"What Will I Be Doing There Among So Many Women?"

Perceptions on Male Support in Prevention of Mother to Child Services in Lilongwe, Malawi

Nicola Nkhoma, Linda Alinane Nyondo-Mipando, Chandra Makanjee, Nellie Dominica Myburgh, Peter Suwirakwenda Nyasulu

Research output: Contribution to journalArticle

Abstract

Participation of males in the prevention of mother-to-child transmission (PMTCT) programs remains a challenge despite the implementation of guidelines. The study aimed at exploring male involvement in the PMTCT program at a primary health facility in Lilongwe, Malawi. Focus group discussions and in-depth individual interviews were used to collect data from health care workers, men, and women who were attending PMTCT services. Snowball sampling was used to recruit participants who were purposively identified. Alcohol consumption, pressure from work places, stigma, role conflict, denial or nondisclosure of HIV status among women, and lack of awareness were among factors found to hinder male participation in PMTCT services. Therefore, to have an effective PMTCT program, male involvement is needed as this could positively influence the delivery of interventions including antiretroviral treatment among HIV-infected pregnant women. As such, health education awareness campaigns emphasizing the value of men in PMTCT services should be reinforced.

Original languageEnglish
Pages (from-to)1-16
Number of pages16
JournalGlobal pediatric health
Volume6
DOIs
Publication statusPublished - 2019

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Malawi
Mothers
HIV
Women's Rights
Health Facilities
Focus Groups
Health Education
Workplace
Alcohol Drinking
Pregnant Women
Guidelines
Interviews
Delivery of Health Care
Pressure

Cite this

Nkhoma, Nicola ; Nyondo-Mipando, Linda Alinane ; Makanjee, Chandra ; Myburgh, Nellie Dominica ; Nyasulu, Peter Suwirakwenda. / "What Will I Be Doing There Among So Many Women?" : Perceptions on Male Support in Prevention of Mother to Child Services in Lilongwe, Malawi. In: Global pediatric health. 2019 ; Vol. 6. pp. 1-16.
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abstract = "Participation of males in the prevention of mother-to-child transmission (PMTCT) programs remains a challenge despite the implementation of guidelines. The study aimed at exploring male involvement in the PMTCT program at a primary health facility in Lilongwe, Malawi. Focus group discussions and in-depth individual interviews were used to collect data from health care workers, men, and women who were attending PMTCT services. Snowball sampling was used to recruit participants who were purposively identified. Alcohol consumption, pressure from work places, stigma, role conflict, denial or nondisclosure of HIV status among women, and lack of awareness were among factors found to hinder male participation in PMTCT services. Therefore, to have an effective PMTCT program, male involvement is needed as this could positively influence the delivery of interventions including antiretroviral treatment among HIV-infected pregnant women. As such, health education awareness campaigns emphasizing the value of men in PMTCT services should be reinforced.",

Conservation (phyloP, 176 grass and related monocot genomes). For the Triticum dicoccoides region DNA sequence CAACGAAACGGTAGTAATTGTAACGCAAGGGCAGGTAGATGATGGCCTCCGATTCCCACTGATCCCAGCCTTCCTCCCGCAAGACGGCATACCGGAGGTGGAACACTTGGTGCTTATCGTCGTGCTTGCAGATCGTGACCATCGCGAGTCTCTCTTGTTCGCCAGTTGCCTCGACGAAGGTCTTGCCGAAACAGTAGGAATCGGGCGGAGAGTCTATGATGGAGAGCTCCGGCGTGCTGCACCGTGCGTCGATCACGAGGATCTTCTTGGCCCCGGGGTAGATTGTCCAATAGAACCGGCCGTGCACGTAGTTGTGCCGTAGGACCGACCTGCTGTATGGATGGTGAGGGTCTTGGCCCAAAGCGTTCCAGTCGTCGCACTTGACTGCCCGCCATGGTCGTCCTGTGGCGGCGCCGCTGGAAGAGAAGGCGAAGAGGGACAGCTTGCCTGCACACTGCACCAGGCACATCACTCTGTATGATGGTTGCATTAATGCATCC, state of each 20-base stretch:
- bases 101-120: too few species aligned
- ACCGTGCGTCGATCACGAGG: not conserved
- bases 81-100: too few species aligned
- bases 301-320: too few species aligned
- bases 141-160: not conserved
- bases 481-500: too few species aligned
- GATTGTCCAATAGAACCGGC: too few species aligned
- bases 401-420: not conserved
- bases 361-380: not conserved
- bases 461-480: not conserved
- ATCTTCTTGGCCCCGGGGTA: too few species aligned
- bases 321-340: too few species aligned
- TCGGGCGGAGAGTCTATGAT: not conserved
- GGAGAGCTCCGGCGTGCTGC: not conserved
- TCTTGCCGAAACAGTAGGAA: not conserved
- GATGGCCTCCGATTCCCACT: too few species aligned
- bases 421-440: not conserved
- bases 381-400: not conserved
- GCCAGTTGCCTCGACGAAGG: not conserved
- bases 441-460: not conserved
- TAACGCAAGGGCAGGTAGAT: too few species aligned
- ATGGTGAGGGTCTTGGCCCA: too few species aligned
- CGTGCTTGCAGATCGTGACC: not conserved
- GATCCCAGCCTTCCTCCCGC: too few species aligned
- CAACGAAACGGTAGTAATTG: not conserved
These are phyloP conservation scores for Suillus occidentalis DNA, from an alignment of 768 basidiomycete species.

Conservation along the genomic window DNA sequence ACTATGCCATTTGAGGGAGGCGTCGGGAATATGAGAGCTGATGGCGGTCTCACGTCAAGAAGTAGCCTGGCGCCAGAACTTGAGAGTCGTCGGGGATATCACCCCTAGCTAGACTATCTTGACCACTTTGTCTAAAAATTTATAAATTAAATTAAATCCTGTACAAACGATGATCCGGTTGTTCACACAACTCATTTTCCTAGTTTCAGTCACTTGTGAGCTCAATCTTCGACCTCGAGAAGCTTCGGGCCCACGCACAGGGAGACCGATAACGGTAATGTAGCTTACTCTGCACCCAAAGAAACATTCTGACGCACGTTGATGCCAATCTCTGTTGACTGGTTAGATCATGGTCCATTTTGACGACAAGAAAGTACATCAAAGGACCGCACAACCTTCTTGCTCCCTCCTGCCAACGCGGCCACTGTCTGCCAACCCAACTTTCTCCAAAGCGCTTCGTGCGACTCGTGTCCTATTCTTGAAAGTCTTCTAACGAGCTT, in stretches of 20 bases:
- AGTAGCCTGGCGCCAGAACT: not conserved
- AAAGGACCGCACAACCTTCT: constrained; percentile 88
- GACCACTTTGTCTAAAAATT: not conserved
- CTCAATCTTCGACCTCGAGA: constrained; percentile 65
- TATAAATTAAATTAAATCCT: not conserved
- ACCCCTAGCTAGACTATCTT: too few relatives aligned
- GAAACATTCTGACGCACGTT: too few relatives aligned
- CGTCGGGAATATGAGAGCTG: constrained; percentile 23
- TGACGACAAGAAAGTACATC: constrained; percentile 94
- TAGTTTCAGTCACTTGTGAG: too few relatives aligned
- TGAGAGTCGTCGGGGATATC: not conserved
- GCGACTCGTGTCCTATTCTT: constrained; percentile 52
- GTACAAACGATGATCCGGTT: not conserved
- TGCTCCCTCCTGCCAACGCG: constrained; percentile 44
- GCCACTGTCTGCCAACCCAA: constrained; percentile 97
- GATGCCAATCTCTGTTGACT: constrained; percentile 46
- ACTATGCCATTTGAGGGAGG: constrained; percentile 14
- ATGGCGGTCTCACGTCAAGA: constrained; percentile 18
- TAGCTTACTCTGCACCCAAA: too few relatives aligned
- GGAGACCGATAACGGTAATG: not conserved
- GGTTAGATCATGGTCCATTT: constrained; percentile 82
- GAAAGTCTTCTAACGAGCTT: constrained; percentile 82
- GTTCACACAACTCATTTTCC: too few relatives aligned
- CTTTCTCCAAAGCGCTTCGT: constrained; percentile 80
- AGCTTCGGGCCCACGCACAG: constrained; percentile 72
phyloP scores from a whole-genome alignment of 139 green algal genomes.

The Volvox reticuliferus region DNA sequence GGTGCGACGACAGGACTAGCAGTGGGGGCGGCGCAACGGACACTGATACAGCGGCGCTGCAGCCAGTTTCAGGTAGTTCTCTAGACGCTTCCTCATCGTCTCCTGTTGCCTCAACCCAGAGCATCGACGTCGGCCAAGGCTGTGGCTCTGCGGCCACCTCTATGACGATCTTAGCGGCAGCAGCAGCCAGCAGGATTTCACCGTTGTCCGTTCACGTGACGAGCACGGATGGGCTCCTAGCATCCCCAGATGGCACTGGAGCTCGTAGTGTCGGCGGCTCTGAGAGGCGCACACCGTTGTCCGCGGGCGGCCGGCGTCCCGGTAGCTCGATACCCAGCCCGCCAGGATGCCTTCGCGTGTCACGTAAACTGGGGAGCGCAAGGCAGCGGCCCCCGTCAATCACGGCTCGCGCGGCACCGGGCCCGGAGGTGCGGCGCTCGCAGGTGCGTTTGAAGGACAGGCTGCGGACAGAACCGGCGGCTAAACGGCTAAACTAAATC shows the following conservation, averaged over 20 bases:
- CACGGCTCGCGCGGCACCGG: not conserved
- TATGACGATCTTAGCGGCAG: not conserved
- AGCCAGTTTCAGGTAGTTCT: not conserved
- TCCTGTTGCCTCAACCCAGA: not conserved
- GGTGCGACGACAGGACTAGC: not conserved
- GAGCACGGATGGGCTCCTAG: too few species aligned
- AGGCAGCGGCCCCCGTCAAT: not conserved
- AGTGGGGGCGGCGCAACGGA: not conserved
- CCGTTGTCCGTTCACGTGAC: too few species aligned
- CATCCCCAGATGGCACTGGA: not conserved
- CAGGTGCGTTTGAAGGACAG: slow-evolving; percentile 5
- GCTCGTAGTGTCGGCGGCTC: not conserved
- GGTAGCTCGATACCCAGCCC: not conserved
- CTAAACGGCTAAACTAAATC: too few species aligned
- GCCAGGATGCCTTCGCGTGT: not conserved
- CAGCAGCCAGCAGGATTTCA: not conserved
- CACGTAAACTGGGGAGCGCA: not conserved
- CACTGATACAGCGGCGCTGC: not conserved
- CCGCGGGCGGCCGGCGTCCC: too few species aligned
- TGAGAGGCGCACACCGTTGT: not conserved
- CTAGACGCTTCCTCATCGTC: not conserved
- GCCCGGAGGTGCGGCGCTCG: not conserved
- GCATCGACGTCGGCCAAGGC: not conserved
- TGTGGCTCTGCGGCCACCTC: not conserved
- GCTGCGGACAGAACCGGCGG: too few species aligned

author = "Nicola Nkhoma and Nyondo-Mipando, {Linda Alinane} and Chandra Makanjee and Myburgh, {Nellie Dominica} and Nyasulu, {Peter Suwirakwenda}",
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"What Will I Be Doing There Among So Many Women?" : Perceptions on Male Support in Prevention of Mother to Child Services in Lilongwe, Malawi. / Nkhoma, Nicola; Nyondo-Mipando, Linda Alinane; Makanjee, Chandra; Myburgh, Nellie Dominica; Nyasulu, Peter Suwirakwenda.

In: Global pediatric health, Vol. 6, 2019, p. 1-16.

Research output: Contribution to journalArticle

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AU - Nyasulu, Peter Suwirakwenda

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AB - Participation of males in the prevention of mother-to-child transmission (PMTCT) programs remains a challenge despite the implementation of guidelines. The study aimed at exploring male involvement in the PMTCT program at a primary health facility in Lilongwe, Malawi. Focus group discussions and in-depth individual interviews were used to collect data from health care workers, men, and women who were attending PMTCT services. Snowball sampling was used to recruit participants who were purposively identified. Alcohol consumption, pressure from work places, stigma, role conflict, denial or nondisclosure of HIV status among women, and lack of awareness were among factors found to hinder male participation in PMTCT services. Therefore, to have an effective PMTCT program, male involvement is needed as this could positively influence the delivery of interventions including antiretroviral treatment among HIV-infected pregnant women. As such, health education awareness campaigns emphasizing the value of men in PMTCT services should be reinforced.

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